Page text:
- Jon Greenberg, ESPN Staff Writer
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CHICAGO -- Rick Ross’ hustling anthem “B.M.F.” was blaring in the Cubs' clubhouse Sunday as injured catcher David Ross walked by and declared “another shutout for the catching department.”
The Cubs had just blanked the Marlins 2-0, despite collecting only three hits and scoring their only run of the first seven innings on a wild pitch. That’s Chicago's third shutout win in a week, despite just five runs scored in the process.
What the rapper Ross calls hustling the Cubs call grinding.
“It’s a nod to how tough we are,” Cubs pitcher Jason Hammel said before the game. “We have all these tough games. We’re in the grinding part of our season right now.”
Call Wrigley Field "The Grindhouse" this week because the Cubs are going to be need all the grindiness they can muster.
The first-place Cardinals come to town Monday for a four-game series, which includes a Tuesday doubleheader, followed by the White Sox for what should be a fun crosstown series. All this comes before the All-Star break.
Rivalry Week sponsored by, well, the Cubs haven't even sponsored that yet. But they should. This is going to be an interesting seven games.
There hasn't been a week such as this on the North Side in years. For ticket scalpers and beer vendors, this is like Christmas in July. For the Cubs, simply shaving a few games off their division deficit would be huge.
Although the Sox series means little in the grand scheme of things, the Cubs absolutely need to make up ground against St. Louis, after they lost six of seven at Busch Stadium this season. It's not about bragging rights -- it's about the division.
One game before the halfway point of the season, the Cubs are 44-36, good enough right now for the second wild card spot but 8 1/2 games behind St. Louis in the National League Central.
The Cubs were outscored 15-4 in their three-game sweep at St. Louis at the end of June. That was the end of a season-worst five-game losing streak that started against the Dodgers in Chicago.
Since then, the Cubs rebounded by outscoring the Mets and Marlins 19-5 and winning five of six games in their past two series.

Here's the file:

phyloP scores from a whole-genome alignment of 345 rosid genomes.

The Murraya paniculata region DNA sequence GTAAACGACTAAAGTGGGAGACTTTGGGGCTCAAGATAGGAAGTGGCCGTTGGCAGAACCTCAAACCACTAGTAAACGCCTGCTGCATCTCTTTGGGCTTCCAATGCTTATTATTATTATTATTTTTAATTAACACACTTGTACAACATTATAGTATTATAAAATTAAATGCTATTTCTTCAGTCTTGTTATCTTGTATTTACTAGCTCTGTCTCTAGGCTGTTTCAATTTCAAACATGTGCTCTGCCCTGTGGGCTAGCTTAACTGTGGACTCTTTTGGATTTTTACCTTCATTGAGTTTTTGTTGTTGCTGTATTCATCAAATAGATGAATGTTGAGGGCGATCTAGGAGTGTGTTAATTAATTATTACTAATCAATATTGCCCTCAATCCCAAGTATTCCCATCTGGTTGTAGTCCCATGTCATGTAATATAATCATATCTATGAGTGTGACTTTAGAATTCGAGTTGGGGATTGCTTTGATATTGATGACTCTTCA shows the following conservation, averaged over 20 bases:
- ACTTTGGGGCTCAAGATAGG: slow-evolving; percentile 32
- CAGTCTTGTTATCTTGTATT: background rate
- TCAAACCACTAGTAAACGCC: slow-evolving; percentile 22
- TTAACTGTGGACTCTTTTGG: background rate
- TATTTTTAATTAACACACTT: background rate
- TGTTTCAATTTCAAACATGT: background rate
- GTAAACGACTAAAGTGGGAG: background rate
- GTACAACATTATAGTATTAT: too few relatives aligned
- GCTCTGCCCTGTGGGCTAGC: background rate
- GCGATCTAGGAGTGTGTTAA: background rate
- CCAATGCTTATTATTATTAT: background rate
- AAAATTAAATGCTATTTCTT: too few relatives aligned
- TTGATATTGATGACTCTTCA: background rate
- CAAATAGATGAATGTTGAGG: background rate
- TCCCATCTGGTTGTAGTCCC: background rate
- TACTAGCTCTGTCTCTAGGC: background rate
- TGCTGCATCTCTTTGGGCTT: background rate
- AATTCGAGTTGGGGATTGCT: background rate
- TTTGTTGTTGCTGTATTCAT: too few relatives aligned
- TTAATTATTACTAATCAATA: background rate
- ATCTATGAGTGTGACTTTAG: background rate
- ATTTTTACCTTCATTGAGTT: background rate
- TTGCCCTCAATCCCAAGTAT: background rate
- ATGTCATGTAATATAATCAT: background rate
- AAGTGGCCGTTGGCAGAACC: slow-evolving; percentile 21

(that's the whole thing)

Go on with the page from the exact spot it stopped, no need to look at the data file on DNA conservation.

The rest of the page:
The most recent time the Cardinals came to Wrigley Field, the bleachers were a hard-hat zone, the bathroom lines were labyrinthine torture exercises and Kris Bryant was cooling his spikes in Triple-A. The teams split those two games, and the Cubs have been manhandled by their rivals ever since.
Given that it’s the beginning of July, this could well be a season-altering series.
If the Cubs are in striking distance of the division, it would give team president Theo Epstein more of an impetus to push for a trade for top-line pitching or another bat in the trade market. If the Cubs are in wild-card-or-bust mode, he could be more conservative in deals at the end of this month.
The season is past the halfway point. These games really matter.
But still, few players in the clubhouse want to talk about the added importance of the Cardinals series.
“It’s the same as any team we play,” Denorfia said. “If they’re in our division, we want to come out and be extra prepared to play our best ball, but always, our goal every series is to win.”
Hammel told me it’s “definitely” a big week coming up.
“On our turf, with the Cardinals, we got to defend home turf,” he said. He also predicted it will be “seven hard-fought games” and “two good series, for sure.”
Cubs manager Joe Maddon, who could wax poetic about the Hornitos Hacienda in left field, was firm before and after the game about not looking ahead to the week or giving the Cardinals any extra favor.
“What means a lot is Monday’s game,” Maddon said. “I’ll only concede to that. I don’t look in clumps. I look in and try to stay with the daily approach. I know you’re supposed to be more concerned with winning in your division, but I’m more concerned about winning every night. I know I get disagreed with that a lot, but I really want our guys to approach the day like that.”
The Cubs were certainly happy to grab a win against the Marlins on a blah post-holiday afternoon. The players were fired up filing into their clubhouse.
Maddon, however, though he believes in magic, is not one for blathering about momentum heading into a series he won’t hype in the first place.
Does winning a game such as Sunday's mean anything against John Lackey on Monday?
“It’s back to ground zero,” he said. “I don’t think there’s any wonderful advantage, quite frankly.”
The Cubs are just happy to be in this position heading into the All-Star break. Last year at this time, Jason Hammel had just been traded to Oakland. Now we’re talking about a big series at Wrigley with playoff implications.
“Right now, all you want to do is stay relevant,” Hammel said. “As long as you keep your head above water the first four months of the season, everything kicks in late. Obviously, I think we’re doing a very good job for not having done that in a while. It’s nice to go out and win some of these ballgames we’ve been playing.”
Through the first 80 games of the season, the Cubs have exceeded outside expectations. But the Cubs have their own expectations.
No matter what anyone says on the record, everyone knows this is a very important week for the direction of this team.
What will we say about this week in October? Maybe nothing. Maybe everything.
2hJohn Jackson, Special to ESPN.com
23hJohn Jackson, Special to ESPN.com
22hJohn Jackson, Special to ESPN.com